Tips for getting more calories and protein into your food

Losing weight is a common symptom of pancreatic cancer. These tips will help you get more calories into your food to help you put on weight.

If you have lost weight or have a small appetite, you might need more calories (energy) and protein in your food to help you put weight back on. This is called a build-up or fortified diet.

Your dietitian can help you to make changes to your diet.

  • Have high calorie foods, such as full fat milk, yoghurt and butter. You can also enrich your food to increase the calories and protein.
  • If you are eating a higher fat meal, you will need to take more enzymes.
  • Use high fat foods in your usual recipes when you are cooking. For example, use full fat milk, margarine, butter or ghee.
  • Try to have a pint of whole milk every day. You can add it to other foods and drinks, such as hot drinks, cereal, soups and sauces.
  • Try to eat more foods that are high in protein, such as meat, fish, milk, cheese, eggs, beans and lentils, nuts, and yoghurt. Try to include protein in all three of your meals each day.
  • Try to have snacks between meals. These can include sweet things like cake, fruit, teacakes and malt loaf. Or savoury things like crumpets, samosas, cocktail sausages, and cheese. High protein snacks such as yoghurts, cheese, nuts or cold meats are particularly good.
  • Have a snack instead of a main meal if this is easier.
  • Have a pudding once or twice a day – for example, ice cream or kulfi, sponge pudding, rice pudding, sweet pastries and pies or ready-made desserts.
  • If you can, try to drink about eight cups of fluids a day. Try having nutritious drinks such as milk, fruit smoothies (made with yoghurt, ice cream or whole milk), hot chocolate and fruit juice.
  • If you find that drinks fill you up at mealtimes, it may help to have your drinks in between your meals.
  • Eat what you feel like and try not to worry about ‘normal’ meals. It’s fine if you fancy breakfast cereal for supper, your pudding before your main course, or ice cream for breakfast.
  • Have some fruit and vegetables every day – but don’t fill up on these if it means you can’t eat foods that are high in calories and protein.
  • Avoid low fat, fat free or ‘diet’ food.
  • There are vegan options available if you need them. For example, Quorn, tofu, hummus and dairy-free milk, cheese and yoghurt products.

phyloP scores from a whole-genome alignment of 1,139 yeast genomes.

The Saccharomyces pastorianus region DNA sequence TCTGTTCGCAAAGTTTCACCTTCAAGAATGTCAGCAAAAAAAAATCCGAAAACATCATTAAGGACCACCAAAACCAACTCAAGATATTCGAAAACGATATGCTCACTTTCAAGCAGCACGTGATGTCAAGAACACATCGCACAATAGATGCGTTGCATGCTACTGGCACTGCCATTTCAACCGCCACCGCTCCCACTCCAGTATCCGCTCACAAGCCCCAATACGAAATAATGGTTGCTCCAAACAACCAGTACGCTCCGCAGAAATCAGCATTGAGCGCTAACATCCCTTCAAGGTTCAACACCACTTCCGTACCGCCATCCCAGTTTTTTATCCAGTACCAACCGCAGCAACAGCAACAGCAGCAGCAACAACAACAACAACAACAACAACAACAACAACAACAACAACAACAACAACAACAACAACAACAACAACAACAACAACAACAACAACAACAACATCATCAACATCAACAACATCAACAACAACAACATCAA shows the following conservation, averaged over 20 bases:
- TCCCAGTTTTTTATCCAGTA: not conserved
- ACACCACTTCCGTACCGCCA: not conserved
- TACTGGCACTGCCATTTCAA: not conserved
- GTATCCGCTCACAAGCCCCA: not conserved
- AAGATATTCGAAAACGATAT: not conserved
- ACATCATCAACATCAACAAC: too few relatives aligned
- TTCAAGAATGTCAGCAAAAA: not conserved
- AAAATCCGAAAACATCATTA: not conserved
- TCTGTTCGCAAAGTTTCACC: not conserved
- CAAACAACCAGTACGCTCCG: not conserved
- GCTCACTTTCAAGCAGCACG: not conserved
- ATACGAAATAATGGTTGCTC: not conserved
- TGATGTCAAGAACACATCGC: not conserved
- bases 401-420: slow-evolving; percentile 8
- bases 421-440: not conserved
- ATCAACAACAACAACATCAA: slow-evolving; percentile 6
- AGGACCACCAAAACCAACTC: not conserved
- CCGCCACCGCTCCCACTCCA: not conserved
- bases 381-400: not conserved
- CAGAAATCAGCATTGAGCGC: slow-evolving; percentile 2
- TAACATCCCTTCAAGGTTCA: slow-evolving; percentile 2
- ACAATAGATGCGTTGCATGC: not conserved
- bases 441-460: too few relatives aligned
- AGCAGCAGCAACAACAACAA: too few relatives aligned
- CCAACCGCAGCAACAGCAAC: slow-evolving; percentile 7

• Dairy alternatives, such as soya or oat milk, often have fewer calories and less protein than dairy. Try to choose options that are higher in fat and contain calcium and vitamins.
  • Speak to your dietitian, doctor or nurse for advice on getting as many calories and protein into your diet as possible if you have a vegan diet or any other special dietary needs.

Speak to your dietitian if changes to your diet don’t help you put on weight. They may suggest nutritional supplements.

Quotemarks Created with Sketch.
Quotemarks Created with Sketch.

"What’s needed is the nutrition & getting as many calories as you can. That was a game changer to know that information. It definitely helped when mum lost her appetite. It meant we could encourage her to eat doughnuts and anything else that she fancied. So she was very happy to have those things!”


Enriched or fortified food

Enriched or fortified food has extra nutrients added to it. This can help you get more calories and protein, without needing to eat more food.

  • Enrich milk by mixing two to four tablespoons of skimmed milk powder into a pint of whole milk. Use this instead of ordinary milk in tea, coffee, cereals, porridge, soups, mashed potato and milk-based puddings.
  • Add sugar, jam, cream or honey to cereal, porridge, puddings and hot drinks.
  • Add cheese, cream, milk powder, lentils or pasta to soup.
  • Add grated cheese, cream, butter, margarine, mayonnaise or salad cream to meat, potatoes and vegetables.
  • Add cream, evaporated milk or cheese to milk-based sauces.
  • Add grated cheese to potatoes, or sprinkle it on top of dishes like shepherd’s pie, rice and peas, fish pie or casseroles.
  • Add cream, custard, evaporated or condensed milk, ice cream, honey, sugar, dried fruit, or nuts to puddings.

If you have other health problems, such as heart problems, you may have been told in the past to reduce the amount of fat in your diet. But if you have lost weight because of pancreatic cancer, eating some types of higher fat food can help you put weight on. You might want to choose options such as olive oil, nuts, seeds, and oily fish. Speak to your dietitian for advice about enriching your food.

If you are still struggling with eating, or you are still losing weight on a build-up diet, speak to your dietitian. If you haven’t seen a specialist dietitian, ask your doctor or nurse to refer you to one.

Macmillan Cancer Support has ideas for high-calorie meals that you may find helpful in their booklet, The building-up diet.

Quotemarks Created with Sketch.
Quotemarks Created with Sketch.

“I shopped for food for her and baked and cooked her favourite foods. She was eating but needed tempting now and again. It made me feel that I could do something for her.”

Speak to our nurses

You can speak to our specialist nurses on our Support Line with any questions you have about weight loss or getting more calories and protein into your diet.

Speak to our nurses
Specialist nurse, Lisa, talks on the phone to offer support.

Updated March 2023

Review date March 2025